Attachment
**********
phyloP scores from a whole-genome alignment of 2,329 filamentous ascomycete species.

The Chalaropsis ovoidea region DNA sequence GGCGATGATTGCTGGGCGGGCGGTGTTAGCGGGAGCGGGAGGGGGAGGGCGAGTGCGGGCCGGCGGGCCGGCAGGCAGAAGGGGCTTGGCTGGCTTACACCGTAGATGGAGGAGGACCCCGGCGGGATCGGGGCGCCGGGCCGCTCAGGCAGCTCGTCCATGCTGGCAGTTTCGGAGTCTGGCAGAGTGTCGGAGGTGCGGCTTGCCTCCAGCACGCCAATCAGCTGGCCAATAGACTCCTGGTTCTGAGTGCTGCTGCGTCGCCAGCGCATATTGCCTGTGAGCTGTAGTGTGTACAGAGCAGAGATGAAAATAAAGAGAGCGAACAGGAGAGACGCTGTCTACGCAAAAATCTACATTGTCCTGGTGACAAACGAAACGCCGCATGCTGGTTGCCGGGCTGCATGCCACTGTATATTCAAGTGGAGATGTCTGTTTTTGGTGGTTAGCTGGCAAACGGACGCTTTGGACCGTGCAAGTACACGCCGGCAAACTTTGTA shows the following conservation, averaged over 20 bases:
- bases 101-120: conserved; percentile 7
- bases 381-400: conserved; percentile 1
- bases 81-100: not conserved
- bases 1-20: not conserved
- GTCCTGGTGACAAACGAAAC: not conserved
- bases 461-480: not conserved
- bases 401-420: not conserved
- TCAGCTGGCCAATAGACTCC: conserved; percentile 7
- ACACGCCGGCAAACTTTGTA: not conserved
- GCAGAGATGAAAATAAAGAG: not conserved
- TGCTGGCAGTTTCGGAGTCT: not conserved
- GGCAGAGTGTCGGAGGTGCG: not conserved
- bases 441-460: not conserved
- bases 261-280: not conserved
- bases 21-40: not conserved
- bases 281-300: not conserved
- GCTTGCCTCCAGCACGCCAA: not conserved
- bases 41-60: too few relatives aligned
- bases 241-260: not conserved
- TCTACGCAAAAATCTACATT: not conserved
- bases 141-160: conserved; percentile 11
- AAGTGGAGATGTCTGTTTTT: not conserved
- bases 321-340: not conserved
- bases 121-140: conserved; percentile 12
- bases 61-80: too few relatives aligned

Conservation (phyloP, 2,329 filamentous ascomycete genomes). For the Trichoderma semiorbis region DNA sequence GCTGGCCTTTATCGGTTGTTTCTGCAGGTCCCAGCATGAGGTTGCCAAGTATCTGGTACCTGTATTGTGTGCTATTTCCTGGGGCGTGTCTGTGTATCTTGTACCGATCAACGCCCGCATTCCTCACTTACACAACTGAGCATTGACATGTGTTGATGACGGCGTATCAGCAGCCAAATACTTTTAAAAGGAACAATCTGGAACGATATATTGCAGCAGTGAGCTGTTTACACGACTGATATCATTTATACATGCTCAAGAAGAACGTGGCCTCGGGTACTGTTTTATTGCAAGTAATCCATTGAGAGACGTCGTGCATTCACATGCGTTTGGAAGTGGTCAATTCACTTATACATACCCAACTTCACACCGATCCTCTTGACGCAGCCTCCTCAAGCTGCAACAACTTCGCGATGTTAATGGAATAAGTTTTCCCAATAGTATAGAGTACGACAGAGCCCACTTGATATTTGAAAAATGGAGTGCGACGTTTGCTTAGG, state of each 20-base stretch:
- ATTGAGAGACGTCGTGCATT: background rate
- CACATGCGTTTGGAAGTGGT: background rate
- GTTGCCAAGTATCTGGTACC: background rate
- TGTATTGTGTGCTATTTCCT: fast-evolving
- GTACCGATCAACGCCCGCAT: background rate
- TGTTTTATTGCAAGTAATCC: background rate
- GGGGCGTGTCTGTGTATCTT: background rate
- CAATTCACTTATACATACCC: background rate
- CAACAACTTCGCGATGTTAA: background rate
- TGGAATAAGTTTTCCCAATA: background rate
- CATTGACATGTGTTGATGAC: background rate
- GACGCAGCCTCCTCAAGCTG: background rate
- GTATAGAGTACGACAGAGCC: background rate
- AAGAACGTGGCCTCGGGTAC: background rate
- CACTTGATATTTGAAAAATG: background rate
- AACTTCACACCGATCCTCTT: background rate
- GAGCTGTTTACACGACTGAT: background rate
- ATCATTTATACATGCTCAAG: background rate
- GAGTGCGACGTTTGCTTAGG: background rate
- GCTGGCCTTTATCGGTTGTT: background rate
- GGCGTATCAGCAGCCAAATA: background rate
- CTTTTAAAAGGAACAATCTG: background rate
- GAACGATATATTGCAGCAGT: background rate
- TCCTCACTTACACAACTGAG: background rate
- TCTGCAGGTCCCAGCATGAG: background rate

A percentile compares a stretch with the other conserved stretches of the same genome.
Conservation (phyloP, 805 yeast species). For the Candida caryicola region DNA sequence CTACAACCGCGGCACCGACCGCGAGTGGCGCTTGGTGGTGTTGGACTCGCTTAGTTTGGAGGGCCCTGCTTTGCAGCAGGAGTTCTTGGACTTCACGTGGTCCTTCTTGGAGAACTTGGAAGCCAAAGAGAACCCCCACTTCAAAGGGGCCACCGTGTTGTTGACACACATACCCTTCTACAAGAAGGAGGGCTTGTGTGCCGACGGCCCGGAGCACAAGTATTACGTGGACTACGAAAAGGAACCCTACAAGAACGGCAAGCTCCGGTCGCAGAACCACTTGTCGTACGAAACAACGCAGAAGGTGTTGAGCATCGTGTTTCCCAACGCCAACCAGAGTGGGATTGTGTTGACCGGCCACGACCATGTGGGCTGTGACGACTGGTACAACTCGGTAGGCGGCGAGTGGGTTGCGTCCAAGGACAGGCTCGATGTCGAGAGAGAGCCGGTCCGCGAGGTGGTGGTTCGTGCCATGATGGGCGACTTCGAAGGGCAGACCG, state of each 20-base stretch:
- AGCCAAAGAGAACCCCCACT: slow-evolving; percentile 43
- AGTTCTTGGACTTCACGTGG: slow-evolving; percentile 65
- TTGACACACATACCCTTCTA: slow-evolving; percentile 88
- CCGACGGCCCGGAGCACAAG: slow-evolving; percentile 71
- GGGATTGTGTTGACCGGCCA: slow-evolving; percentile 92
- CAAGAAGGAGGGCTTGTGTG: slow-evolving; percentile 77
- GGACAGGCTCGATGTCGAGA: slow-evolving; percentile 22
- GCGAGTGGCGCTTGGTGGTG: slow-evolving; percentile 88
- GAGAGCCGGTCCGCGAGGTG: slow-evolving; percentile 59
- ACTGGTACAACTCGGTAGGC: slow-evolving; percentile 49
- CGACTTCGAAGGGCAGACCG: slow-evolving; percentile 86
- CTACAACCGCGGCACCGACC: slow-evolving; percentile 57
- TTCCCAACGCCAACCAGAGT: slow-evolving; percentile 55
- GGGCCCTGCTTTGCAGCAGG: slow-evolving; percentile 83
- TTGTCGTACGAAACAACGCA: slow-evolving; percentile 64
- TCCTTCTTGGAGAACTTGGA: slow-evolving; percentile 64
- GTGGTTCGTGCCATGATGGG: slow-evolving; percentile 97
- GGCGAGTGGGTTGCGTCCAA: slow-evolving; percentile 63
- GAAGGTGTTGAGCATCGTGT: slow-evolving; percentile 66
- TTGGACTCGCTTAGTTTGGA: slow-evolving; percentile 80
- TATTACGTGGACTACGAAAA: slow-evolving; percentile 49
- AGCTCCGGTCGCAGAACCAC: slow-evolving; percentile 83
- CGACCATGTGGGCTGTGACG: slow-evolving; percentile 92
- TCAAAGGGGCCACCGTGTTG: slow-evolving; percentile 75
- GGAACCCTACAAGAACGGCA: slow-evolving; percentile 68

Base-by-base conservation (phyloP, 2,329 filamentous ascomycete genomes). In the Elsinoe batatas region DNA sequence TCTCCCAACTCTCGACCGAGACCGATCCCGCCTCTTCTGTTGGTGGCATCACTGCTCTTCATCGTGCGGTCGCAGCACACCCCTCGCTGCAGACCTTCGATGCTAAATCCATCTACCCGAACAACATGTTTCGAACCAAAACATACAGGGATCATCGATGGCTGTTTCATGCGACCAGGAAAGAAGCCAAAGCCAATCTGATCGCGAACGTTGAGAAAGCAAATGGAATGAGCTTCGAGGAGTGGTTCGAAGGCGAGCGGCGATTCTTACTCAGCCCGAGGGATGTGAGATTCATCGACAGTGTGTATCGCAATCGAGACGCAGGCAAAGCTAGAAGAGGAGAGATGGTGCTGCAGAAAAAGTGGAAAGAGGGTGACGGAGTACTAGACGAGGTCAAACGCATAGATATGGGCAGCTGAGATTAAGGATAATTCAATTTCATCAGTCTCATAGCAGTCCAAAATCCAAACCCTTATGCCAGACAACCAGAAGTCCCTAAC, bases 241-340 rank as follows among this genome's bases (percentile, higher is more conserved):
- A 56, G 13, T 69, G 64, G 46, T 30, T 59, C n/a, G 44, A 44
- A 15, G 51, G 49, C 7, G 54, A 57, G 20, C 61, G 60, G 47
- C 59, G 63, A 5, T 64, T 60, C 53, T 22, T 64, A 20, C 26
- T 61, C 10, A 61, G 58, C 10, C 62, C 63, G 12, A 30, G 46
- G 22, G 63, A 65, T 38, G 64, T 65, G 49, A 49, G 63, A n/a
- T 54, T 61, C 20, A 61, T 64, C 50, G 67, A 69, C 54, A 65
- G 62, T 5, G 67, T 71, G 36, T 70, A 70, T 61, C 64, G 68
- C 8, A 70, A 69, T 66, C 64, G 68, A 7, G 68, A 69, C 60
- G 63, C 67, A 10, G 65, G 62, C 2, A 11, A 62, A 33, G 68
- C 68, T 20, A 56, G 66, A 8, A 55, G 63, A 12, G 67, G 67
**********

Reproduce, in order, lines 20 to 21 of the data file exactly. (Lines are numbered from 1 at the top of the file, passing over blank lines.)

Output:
- bases 41-60: too few relatives aligned
- bases 241-260: not conserved